WEIR: No way. This is -- that's what's left of it.

BAKER: Yes. Just generations and generations of stuff. And, you know, there's a lot of memory down there.

WEIR (voice-over): Meanwhile, in South Portland, the storm surge took three iconic fish shacks built on Willard Beach 136 years ago.

MAYOR MISHA PRIDE, SOUTH PORTLAND, MAINE: Pretty obvious they're gone, you know. If you've never been here before, you might not have a clue.

WEIR: Who wouldn't know, right? But that --

PRIDE: And they didn't leave any kind of impression up there either. There's no --

WEIR: No trace.

PRIDE: There's no trace of them whatsoever. So, the only impression we have is an emotional.

WEIR: It's in here, right?

WEIR (voice-over): The storms buried the last high-water record literally.

PRIDE: Down there in the hull is the 1978 blizzard high watermark.

WEIR: Is that right?

PRIDE: That's right. It was covered by sand in this most recent storm.

WEIR (voice-over): But all of this is what happens after just seven and a half inches of sea level rise in the last 100 years. And scientists telling Maine to brace for much more in the next 25.

HANNAH BARANES, GULF OF MAINE RESEARCH INSTITUTE: Maine is preparing for a foot and a half of sea level rise by 2050 and four feet by 2100. Mainers are resilient. So, there are people who are experiencing devastating intergenerational loss right now. And almost in the same breath, they are recognizing the realities of climate change and saying, how high and how strong do I need to rebuild, or do I rebuild at all?

WEIR: Were you insured?

BAKER: No, no insurance. It's so expensive for insurance for anything over the water.

WEIR: Yes.

BAKER: So, like me and whoever, you just can't afford it.

WEIR (voice-over): Monique Coombs advocates for fishermen, which these days includes sounding the alarm of a growing mental health crisis.

MONIQUE COOMBS, MAINE COAST FISHERMEN'S ASSOCIATION: You have memories there. You learn to fish there. Your kids learn to fish there. And then these storms come along and it's completely gone. That coupled with your community changing because now there is more mansions than there are fish houses, that takes processing. That's a sense of loss and grief and a way of life that's, sort of, fading.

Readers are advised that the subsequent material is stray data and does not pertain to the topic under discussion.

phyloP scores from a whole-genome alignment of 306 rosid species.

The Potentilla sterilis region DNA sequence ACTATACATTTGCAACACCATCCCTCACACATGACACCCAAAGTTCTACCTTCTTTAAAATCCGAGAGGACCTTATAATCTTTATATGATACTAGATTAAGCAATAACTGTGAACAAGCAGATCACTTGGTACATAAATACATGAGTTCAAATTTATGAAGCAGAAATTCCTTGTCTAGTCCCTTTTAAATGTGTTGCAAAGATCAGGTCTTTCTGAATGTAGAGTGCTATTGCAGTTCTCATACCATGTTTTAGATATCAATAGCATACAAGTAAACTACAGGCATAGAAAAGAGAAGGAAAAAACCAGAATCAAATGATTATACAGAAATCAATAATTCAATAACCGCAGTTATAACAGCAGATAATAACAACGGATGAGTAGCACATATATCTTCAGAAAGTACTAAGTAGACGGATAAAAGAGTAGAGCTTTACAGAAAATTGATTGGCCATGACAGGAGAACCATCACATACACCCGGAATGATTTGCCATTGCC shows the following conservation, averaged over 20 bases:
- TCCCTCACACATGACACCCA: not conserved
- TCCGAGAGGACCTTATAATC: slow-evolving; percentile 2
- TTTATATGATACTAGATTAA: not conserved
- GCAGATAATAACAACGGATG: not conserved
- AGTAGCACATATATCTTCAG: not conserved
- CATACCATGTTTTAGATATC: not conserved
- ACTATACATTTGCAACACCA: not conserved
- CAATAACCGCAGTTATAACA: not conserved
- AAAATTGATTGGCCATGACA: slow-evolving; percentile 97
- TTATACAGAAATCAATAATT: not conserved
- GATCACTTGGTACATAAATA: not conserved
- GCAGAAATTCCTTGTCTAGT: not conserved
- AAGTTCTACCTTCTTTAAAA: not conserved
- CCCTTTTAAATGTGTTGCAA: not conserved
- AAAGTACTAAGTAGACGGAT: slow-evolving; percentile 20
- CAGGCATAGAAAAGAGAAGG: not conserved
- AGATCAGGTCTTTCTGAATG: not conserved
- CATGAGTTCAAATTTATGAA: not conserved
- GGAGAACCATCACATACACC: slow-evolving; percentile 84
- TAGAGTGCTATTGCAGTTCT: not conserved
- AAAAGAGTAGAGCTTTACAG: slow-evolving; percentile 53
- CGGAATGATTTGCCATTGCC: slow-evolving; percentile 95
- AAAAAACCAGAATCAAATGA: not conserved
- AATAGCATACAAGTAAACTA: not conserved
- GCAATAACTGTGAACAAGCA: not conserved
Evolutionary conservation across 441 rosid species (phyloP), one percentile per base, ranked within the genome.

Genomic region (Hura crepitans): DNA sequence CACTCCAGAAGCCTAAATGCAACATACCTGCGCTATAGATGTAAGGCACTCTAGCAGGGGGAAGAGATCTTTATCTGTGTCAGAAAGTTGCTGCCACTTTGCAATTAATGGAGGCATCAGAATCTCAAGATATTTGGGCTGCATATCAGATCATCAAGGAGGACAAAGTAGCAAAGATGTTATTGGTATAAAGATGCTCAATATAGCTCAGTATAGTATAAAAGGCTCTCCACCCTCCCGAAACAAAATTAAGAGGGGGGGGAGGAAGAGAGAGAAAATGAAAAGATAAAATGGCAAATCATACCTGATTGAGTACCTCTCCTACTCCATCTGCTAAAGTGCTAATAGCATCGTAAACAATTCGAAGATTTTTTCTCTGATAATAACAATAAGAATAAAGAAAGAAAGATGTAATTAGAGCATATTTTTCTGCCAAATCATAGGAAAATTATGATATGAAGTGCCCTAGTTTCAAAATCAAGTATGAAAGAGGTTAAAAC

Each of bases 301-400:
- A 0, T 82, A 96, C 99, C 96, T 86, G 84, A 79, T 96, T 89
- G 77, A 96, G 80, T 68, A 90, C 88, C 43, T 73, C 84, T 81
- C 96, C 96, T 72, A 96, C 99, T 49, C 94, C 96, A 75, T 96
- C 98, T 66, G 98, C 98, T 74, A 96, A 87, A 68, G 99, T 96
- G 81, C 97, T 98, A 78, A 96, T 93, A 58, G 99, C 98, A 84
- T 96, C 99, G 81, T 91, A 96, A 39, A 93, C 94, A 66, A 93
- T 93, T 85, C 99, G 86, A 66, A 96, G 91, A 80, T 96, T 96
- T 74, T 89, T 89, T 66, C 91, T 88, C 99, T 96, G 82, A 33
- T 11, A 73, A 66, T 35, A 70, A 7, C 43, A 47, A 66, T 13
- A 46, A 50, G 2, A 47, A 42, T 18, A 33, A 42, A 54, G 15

And it's -- we're in a precarious position in the industry right now, but fishermen are some of the most resilient people I know. They are stubborn, which is a blessing and a curse, and they are a really good problem solver. So, if anybody can build back after storms, if anybody can contend with climate change, I think it's those guys and gal.


WEIR (on camera): And Maine is actually setting a nationwide example when it comes to climate action plan. They set a goal to install 100,000 heat pumps in a certain amount of time.


Blew past it, now they want to double that. Of course, that's a much more efficient way to heat a home than a furnace. Replace your air conditioner as well. And the scientist in that piece, Hannah, says he goes to communities to talk about new climate data, starts with a lecture about climate change, and folks say, no, we get it. What's next? So, this is the place to keep an eye on when it comes to lessons and adaptation. Victor, Amara.

WALKER: Extraordinary stuff. Bill Weir, thank you.

And tonight, on "The Whole Story with Anderson Cooper", CNN's Alisyn Camerota gets on board a superyacht to find out just how far luxury can go.


ALISYN CAMEROTA, CNN ANCHOR: Have you spent time on Russian yachts? UNIDENTIFIED MALE: I have. I have. Most of the real super wealthy Russian would have a chain of people that you had to deal with before you could actually get to them.

UNIDENTIFIED MALE: In order to figure out who owns a yacht, in many cases it's owned by a Shell company in an offshore tax haven. There are lawyers and companies standing between the real owner and the names on the page. These things now entered a kind of legal limbo.

In the meantime, by the way, these boats are being maintained, strangely enough, by U.S. taxpayers. The law requires that these boats are maintained at the level at which they were seized, meaning that it can cost tens of millions of dollars to keep these boats afloat.

CAMEROTA (voice-over): That's right, American taxpayers are paying the upkeep on both yachts seized by the FBI, including the Amadea. It's been sitting in a Southern California dock for more than a year and a half. According to court documents, it's reportedly costing taxpayers $1 million a month.


WALKER: The "Whole Story with Anderson Cooper" airs tonight at 8:00 right here on CNN. We'll be right back.